Political Rights: 7
Civil Liberties: 6
Status: Not Free
|Ten-Year Ratings Timeline for Year under Review
(Political Rights, Civil Liberties, Status)
|Year Under Review
2009 Key Developments: Despite incentives from the European Union to introduce reforms, President Alyaksandr Lukashenka maintained a tight grip over Belarus's political and economic systems in 2009. His government continued to use police violence and other forms of harassment against the political opposition, and blocked independent media from covering demonstrations through systematic intimidation. After releasing all of its political prisoners in 2008, the regime incarcerated more activists in 2009. The country made no substantial progress in reforming its electoral code, and overall hopes for an improvement in the political situation went unrealized.
Political Rights: Belarus is not an electoral democracy. Serious and widespread irregularities have marred all recent elections. The constitution vests most power in the president, giving him control over the government, courts, and even the legislative process by stating that presidential decrees have a higher legal force than the laws. The National Assembly serves largely as a rubber-stamp body. The president is elected for five-year terms, and there are no term limits. As a result of the concentration of power in the hands of the president, political parties play a negligible role in the political process. Amendments to the electoral law adopted in 2009 give the parties more opportunities to campaign but still do not provide for a transparent vote count. Corruption is a serious problem and is fed by the state's dominance over the economy and the overall lack of transparency and accountability in government.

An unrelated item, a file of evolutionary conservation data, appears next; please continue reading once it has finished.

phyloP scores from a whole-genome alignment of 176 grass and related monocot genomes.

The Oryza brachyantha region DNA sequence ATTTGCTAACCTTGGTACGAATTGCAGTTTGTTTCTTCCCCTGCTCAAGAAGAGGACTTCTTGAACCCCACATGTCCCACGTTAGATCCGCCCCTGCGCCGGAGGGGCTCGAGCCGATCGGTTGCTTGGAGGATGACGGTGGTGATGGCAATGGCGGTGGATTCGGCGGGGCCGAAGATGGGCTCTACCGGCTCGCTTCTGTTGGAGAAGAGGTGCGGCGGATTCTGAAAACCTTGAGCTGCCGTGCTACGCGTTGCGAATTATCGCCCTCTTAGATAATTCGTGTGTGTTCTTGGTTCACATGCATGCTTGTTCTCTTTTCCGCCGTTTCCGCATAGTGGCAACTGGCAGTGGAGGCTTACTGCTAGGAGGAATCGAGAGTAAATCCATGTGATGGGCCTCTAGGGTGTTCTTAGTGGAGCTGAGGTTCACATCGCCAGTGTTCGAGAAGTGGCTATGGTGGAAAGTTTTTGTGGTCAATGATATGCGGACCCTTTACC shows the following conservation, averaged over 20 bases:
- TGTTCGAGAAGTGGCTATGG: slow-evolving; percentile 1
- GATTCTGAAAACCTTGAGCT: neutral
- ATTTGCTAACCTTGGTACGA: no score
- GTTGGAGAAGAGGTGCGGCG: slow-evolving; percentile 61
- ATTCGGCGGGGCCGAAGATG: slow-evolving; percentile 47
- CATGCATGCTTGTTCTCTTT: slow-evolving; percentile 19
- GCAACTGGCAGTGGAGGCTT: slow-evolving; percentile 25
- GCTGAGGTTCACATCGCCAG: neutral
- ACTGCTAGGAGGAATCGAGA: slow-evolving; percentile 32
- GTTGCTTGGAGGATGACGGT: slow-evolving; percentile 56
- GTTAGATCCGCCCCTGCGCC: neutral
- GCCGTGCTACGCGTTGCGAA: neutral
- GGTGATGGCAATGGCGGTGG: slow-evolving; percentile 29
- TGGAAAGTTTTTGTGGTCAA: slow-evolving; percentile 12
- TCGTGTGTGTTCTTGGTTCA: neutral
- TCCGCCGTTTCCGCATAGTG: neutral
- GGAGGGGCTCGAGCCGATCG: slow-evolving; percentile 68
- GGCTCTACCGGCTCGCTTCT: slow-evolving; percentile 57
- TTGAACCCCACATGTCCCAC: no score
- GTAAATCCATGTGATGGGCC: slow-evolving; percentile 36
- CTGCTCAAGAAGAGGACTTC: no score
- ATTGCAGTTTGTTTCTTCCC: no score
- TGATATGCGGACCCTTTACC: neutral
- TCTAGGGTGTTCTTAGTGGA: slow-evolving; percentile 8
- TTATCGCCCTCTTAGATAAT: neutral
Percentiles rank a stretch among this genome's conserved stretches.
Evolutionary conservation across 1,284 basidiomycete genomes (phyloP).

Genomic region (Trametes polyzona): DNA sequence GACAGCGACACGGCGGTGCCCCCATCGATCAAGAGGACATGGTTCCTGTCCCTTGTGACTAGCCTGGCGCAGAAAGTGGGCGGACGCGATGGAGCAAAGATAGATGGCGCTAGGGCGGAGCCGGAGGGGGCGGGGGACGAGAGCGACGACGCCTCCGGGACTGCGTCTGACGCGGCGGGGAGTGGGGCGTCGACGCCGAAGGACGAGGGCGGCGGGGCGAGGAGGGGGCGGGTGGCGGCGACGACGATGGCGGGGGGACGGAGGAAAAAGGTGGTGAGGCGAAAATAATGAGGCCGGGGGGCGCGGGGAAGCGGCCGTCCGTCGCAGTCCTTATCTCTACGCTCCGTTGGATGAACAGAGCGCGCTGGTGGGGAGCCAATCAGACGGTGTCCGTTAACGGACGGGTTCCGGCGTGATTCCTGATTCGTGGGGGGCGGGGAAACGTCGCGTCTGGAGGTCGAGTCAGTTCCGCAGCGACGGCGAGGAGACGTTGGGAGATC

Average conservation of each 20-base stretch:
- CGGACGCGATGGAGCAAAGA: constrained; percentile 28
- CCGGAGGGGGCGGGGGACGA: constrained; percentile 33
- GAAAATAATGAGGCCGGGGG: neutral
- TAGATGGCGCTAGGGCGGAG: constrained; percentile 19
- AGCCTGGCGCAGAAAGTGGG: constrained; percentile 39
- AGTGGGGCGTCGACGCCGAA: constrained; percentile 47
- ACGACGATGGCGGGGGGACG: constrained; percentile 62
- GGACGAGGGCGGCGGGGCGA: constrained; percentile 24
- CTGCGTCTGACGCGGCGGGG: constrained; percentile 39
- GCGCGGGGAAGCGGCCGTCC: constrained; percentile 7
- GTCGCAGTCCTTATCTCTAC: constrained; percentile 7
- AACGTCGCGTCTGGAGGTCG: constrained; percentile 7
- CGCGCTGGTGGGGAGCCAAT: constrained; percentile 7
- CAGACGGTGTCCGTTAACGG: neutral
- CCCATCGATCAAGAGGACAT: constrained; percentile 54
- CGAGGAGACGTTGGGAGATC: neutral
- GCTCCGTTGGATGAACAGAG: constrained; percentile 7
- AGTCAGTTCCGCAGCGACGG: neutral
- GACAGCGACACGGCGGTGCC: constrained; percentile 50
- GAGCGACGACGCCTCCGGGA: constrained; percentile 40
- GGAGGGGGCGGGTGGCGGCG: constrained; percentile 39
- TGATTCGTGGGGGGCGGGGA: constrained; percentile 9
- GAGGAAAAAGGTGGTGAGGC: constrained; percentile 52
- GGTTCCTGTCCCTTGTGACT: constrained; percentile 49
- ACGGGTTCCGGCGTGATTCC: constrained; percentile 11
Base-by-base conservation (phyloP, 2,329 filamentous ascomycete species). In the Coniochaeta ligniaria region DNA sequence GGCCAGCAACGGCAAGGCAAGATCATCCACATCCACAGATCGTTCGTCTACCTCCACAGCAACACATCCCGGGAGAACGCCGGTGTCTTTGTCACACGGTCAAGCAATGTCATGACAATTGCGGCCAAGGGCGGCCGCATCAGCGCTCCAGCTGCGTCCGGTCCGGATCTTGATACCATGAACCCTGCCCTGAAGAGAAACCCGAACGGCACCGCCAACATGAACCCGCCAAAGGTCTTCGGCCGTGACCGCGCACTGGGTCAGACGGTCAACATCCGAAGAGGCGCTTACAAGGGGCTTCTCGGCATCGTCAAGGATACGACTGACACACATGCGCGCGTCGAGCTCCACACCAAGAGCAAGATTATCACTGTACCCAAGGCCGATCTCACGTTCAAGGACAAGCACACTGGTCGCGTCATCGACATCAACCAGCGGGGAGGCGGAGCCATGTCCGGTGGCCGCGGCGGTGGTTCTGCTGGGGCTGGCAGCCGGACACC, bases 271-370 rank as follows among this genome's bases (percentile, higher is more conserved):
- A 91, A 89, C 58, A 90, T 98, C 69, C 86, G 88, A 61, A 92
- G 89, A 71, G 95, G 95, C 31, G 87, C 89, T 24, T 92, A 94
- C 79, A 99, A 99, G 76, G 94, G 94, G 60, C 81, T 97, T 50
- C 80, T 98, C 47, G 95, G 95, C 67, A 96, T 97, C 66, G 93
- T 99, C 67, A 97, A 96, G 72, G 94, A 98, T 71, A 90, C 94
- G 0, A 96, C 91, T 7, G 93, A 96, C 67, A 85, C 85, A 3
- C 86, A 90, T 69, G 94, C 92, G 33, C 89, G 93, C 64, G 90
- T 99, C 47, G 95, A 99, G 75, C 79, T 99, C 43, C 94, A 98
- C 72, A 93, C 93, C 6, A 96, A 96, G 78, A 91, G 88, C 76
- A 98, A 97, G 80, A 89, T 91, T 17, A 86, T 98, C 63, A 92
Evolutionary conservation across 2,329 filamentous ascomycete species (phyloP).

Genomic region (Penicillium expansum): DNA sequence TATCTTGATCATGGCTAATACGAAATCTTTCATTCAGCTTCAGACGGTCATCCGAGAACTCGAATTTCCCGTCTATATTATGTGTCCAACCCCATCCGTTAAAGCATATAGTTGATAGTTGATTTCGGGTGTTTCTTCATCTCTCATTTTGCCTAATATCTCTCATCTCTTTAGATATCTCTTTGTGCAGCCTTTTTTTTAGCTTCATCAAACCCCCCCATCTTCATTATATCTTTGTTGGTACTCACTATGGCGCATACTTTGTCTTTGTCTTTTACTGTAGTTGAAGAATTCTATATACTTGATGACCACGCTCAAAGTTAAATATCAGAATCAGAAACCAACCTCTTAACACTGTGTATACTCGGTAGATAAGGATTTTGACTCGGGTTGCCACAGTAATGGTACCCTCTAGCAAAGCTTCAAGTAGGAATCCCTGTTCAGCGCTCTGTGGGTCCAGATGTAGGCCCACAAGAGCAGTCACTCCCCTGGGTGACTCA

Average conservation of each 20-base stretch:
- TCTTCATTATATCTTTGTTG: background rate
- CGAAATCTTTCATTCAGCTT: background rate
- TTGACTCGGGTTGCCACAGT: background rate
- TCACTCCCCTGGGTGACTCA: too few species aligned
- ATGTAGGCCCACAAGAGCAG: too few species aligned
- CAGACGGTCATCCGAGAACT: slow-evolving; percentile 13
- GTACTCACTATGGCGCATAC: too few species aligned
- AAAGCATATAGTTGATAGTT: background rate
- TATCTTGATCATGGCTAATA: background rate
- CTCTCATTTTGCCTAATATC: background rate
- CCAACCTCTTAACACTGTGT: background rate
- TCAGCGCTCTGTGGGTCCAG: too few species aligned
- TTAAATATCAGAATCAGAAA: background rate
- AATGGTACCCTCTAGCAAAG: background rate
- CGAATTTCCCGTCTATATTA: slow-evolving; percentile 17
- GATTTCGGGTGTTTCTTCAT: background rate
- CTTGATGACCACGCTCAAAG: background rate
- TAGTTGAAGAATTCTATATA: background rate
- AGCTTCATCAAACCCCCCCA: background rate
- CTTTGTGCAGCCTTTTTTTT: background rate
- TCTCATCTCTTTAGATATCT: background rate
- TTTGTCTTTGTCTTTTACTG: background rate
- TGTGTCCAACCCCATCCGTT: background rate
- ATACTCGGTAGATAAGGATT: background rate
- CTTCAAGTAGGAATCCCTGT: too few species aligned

Civil Liberties: President Alyaksandr Lukashenka systematically curtails press freedom. Libel is both a civil and criminal offense, and an August 2008 media law gives the state a monopoly over information about political, social, and economic affairs. The law gives the cabinet control over internet media. State media are subordinated to the president, and harassment and censorship of independent media are routine. Despite constitutional guarantees that "all religions and faiths shall be equal before the law," government decrees and registration requirements have increasingly restricted religious activity. The Lukashenka government restricts freedom of assembly for critical independent groups. Protests and rallies require authorization from local authorities, who can arbitrarily withhold or revoke permission. When public demonstrations do occur, police frequently break them up and arrest participants, a pattern that was repeated in 2009. Freedom of association is severely restricted, with more than a hundred of the most active nongovernmental organizations forced to close down between 2003 and 2005. Although the country's constitution calls for judicial independence, courts are subject to significant executive influence. The right to a fair trial is often not respected in cases with political overtones. An internal passport system, in which a passport is required for domestic travel and to secure permanent housing, limits freedom of movement and choice of residence. There are significant discrepancies in income between men and women, and women are poorly represented in leading government positions. As a result of extreme poverty, many women have become victims of the international sex trade.
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